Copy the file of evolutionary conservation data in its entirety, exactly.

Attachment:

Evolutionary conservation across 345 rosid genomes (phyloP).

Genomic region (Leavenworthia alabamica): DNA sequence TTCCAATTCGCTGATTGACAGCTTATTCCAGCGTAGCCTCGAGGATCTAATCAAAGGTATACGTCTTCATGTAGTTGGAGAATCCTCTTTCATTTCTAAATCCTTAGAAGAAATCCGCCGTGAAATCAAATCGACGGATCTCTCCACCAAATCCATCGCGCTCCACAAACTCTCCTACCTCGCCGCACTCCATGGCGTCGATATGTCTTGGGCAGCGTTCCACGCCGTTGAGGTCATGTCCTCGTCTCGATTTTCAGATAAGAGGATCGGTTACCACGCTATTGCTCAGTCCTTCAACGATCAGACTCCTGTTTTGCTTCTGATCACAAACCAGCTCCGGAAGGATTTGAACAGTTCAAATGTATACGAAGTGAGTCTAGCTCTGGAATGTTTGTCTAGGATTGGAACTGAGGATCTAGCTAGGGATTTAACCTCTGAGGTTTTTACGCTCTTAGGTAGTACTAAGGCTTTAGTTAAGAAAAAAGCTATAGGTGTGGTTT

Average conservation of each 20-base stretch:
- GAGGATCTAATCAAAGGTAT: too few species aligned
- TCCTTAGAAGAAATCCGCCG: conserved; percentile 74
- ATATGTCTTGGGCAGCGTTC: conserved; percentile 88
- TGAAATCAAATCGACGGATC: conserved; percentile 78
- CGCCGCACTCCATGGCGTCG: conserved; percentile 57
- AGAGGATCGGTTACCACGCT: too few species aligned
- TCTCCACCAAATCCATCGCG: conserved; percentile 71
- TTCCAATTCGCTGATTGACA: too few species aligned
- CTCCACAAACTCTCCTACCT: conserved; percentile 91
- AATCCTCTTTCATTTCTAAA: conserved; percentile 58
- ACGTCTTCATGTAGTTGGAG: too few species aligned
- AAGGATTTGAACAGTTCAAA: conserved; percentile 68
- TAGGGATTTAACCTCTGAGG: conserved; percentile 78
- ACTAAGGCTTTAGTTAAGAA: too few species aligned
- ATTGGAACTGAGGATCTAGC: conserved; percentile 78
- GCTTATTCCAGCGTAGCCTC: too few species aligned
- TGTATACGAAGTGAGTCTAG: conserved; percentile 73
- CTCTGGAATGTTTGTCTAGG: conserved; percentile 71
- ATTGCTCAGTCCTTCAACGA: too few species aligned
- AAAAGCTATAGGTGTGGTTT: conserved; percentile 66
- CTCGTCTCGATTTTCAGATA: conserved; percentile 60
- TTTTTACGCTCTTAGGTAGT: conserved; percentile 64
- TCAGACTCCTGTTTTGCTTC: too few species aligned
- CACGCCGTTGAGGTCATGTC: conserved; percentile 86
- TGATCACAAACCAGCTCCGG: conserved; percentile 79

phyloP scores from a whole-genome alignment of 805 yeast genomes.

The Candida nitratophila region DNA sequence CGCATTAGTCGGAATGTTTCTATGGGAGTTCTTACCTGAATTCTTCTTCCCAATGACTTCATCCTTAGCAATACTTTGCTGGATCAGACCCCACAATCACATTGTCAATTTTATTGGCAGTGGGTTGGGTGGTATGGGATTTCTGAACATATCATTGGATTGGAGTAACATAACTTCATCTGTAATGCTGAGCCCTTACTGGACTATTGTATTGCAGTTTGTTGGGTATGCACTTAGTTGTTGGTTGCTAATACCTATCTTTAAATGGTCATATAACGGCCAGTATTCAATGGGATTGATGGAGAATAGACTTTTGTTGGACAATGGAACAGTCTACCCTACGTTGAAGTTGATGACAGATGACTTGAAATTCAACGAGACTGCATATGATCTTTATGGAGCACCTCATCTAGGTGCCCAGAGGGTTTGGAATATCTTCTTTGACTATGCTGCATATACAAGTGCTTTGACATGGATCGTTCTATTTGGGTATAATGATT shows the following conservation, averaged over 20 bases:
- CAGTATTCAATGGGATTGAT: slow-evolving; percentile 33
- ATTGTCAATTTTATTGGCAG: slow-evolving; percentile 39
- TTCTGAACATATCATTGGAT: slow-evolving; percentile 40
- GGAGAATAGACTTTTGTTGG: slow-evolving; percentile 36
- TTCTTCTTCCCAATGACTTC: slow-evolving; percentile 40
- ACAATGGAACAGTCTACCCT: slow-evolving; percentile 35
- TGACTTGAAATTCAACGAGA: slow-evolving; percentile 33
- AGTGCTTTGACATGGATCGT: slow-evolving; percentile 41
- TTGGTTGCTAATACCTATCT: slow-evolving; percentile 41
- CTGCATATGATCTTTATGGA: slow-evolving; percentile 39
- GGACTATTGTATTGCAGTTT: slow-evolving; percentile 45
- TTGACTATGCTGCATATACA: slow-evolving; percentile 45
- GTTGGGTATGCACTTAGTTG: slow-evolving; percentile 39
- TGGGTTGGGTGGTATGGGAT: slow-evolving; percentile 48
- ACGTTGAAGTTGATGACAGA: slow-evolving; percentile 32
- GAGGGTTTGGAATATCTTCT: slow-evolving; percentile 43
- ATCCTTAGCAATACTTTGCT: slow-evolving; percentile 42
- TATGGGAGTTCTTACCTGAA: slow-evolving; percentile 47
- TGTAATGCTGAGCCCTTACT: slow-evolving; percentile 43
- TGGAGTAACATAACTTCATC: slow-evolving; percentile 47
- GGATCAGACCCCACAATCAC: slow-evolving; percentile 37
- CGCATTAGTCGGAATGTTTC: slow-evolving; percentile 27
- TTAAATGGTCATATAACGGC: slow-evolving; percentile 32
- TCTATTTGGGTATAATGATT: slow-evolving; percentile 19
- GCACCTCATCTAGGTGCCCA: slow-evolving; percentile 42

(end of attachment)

Evolutionary conservation across 345 rosid genomes (phyloP).

Genomic region (Leavenworthia alabamica): DNA sequence TTCCAATTCGCTGATTGACAGCTTATTCCAGCGTAGCCTCGAGGATCTAATCAAAGGTATACGTCTTCATGTAGTTGGAGAATCCTCTTTCATTTCTAAATCCTTAGAAGAAATCCGCCGTGAAATCAAATCGACGGATCTCTCCACCAAATCCATCGCGCTCCACAAACTCTCCTACCTCGCCGCACTCCATGGCGTCGATATGTCTTGGGCAGCGTTCCACGCCGTTGAGGTCATGTCCTCGTCTCGATTTTCAGATAAGAGGATCGGTTACCACGCTATTGCTCAGTCCTTCAACGATCAGACTCCTGTTTTGCTTCTGATCACAAACCAGCTCCGGAAGGATTTGAACAGTTCAAATGTATACGAAGTGAGTCTAGCTCTGGAATGTTTGTCTAGGATTGGAACTGAGGATCTAGCTAGGGATTTAACCTCTGAGGTTTTTACGCTCTTAGGTAGTACTAAGGCTTTAGTTAAGAAAAAAGCTATAGGTGTGGTTT

Average conservation of each 20-base stretch:
- GAGGATCTAATCAAAGGTAT: too few species aligned
- TCCTTAGAAGAAATCCGCCG: conserved; percentile 74
- ATATGTCTTGGGCAGCGTTC: conserved; percentile 88
- TGAAATCAAATCGACGGATC: conserved; percentile 78
- CGCCGCACTCCATGGCGTCG: conserved; percentile 57
- AGAGGATCGGTTACCACGCT: too few species aligned
- TCTCCACCAAATCCATCGCG: conserved; percentile 71
- TTCCAATTCGCTGATTGACA: too few species aligned
- CTCCACAAACTCTCCTACCT: conserved; percentile 91
- AATCCTCTTTCATTTCTAAA: conserved; percentile 58
- ACGTCTTCATGTAGTTGGAG: too few species aligned
- AAGGATTTGAACAGTTCAAA: conserved; percentile 68
- TAGGGATTTAACCTCTGAGG: conserved; percentile 78
- ACTAAGGCTTTAGTTAAGAA: too few species aligned
- ATTGGAACTGAGGATCTAGC: conserved; percentile 78
- GCTTATTCCAGCGTAGCCTC: too few species aligned
- TGTATACGAAGTGAGTCTAG: conserved; percentile 73
- CTCTGGAATGTTTGTCTAGG: conserved; percentile 71
- ATTGCTCAGTCCTTCAACGA: too few species aligned
- AAAAGCTATAGGTGTGGTTT: conserved; percentile 66
- CTCGTCTCGATTTTCAGATA: conserved; percentile 60
- TTTTTACGCTCTTAGGTAGT: conserved; percentile 64
- TCAGACTCCTGTTTTGCTTC: too few species aligned
- CACGCCGTTGAGGTCATGTC: conserved; percentile 86
- TGATCACAAACCAGCTCCGG: conserved; percentile 79

phyloP scores from a whole-genome alignment of 805 yeast genomes.

The Candida nitratophila region DNA sequence CGCATTAGTCGGAATGTTTCTATGGGAGTTCTTACCTGAATTCTTCTTCCCAATGACTTCATCCTTAGCAATACTTTGCTGGATCAGACCCCACAATCACATTGTCAATTTTATTGGCAGTGGGTTGGGTGGTATGGGATTTCTGAACATATCATTGGATTGGAGTAACATAACTTCATCTGTAATGCTGAGCCCTTACTGGACTATTGTATTGCAGTTTGTTGGGTATGCACTTAGTTGTTGGTTGCTAATACCTATCTTTAAATGGTCATATAACGGCCAGTATTCAATGGGATTGATGGAGAATAGACTTTTGTTGGACAATGGAACAGTCTACCCTACGTTGAAGTTGATGACAGATGACTTGAAATTCAACGAGACTGCATATGATCTTTATGGAGCACCTCATCTAGGTGCCCAGAGGGTTTGGAATATCTTCTTTGACTATGCTGCATATACAAGTGCTTTGACATGGATCGTTCTATTTGGGTATAATGATT shows the following conservation, averaged over 20 bases:
- CAGTATTCAATGGGATTGAT: slow-evolving; percentile 33
- ATTGTCAATTTTATTGGCAG: slow-evolving; percentile 39
- TTCTGAACATATCATTGGAT: slow-evolving; percentile 40
- GGAGAATAGACTTTTGTTGG: slow-evolving; percentile 36
- TTCTTCTTCCCAATGACTTC: slow-evolving; percentile 40
- ACAATGGAACAGTCTACCCT: slow-evolving; percentile 35
- TGACTTGAAATTCAACGAGA: slow-evolving; percentile 33
- AGTGCTTTGACATGGATCGT: slow-evolving; percentile 41
- TTGGTTGCTAATACCTATCT: slow-evolving; percentile 41
- CTGCATATGATCTTTATGGA: slow-evolving; percentile 39
- GGACTATTGTATTGCAGTTT: slow-evolving; percentile 45
- TTGACTATGCTGCATATACA: slow-evolving; percentile 45
- GTTGGGTATGCACTTAGTTG: slow-evolving; percentile 39
- TGGGTTGGGTGGTATGGGAT: slow-evolving; percentile 48
- ACGTTGAAGTTGATGACAGA: slow-evolving; percentile 32
- GAGGGTTTGGAATATCTTCT: slow-evolving; percentile 43
- ATCCTTAGCAATACTTTGCT: slow-evolving; percentile 42
- TATGGGAGTTCTTACCTGAA: slow-evolving; percentile 47
- TGTAATGCTGAGCCCTTACT: slow-evolving; percentile 43
- TGGAGTAACATAACTTCATC: slow-evolving; percentile 47
- GGATCAGACCCCACAATCAC: slow-evolving; percentile 37
- CGCATTAGTCGGAATGTTTC: slow-evolving; percentile 27
- TTAAATGGTCATATAACGGC: slow-evolving; percentile 32
- TCTATTTGGGTATAATGATT: slow-evolving; percentile 19
- GCACCTCATCTAGGTGCCCA: slow-evolving; percentile 42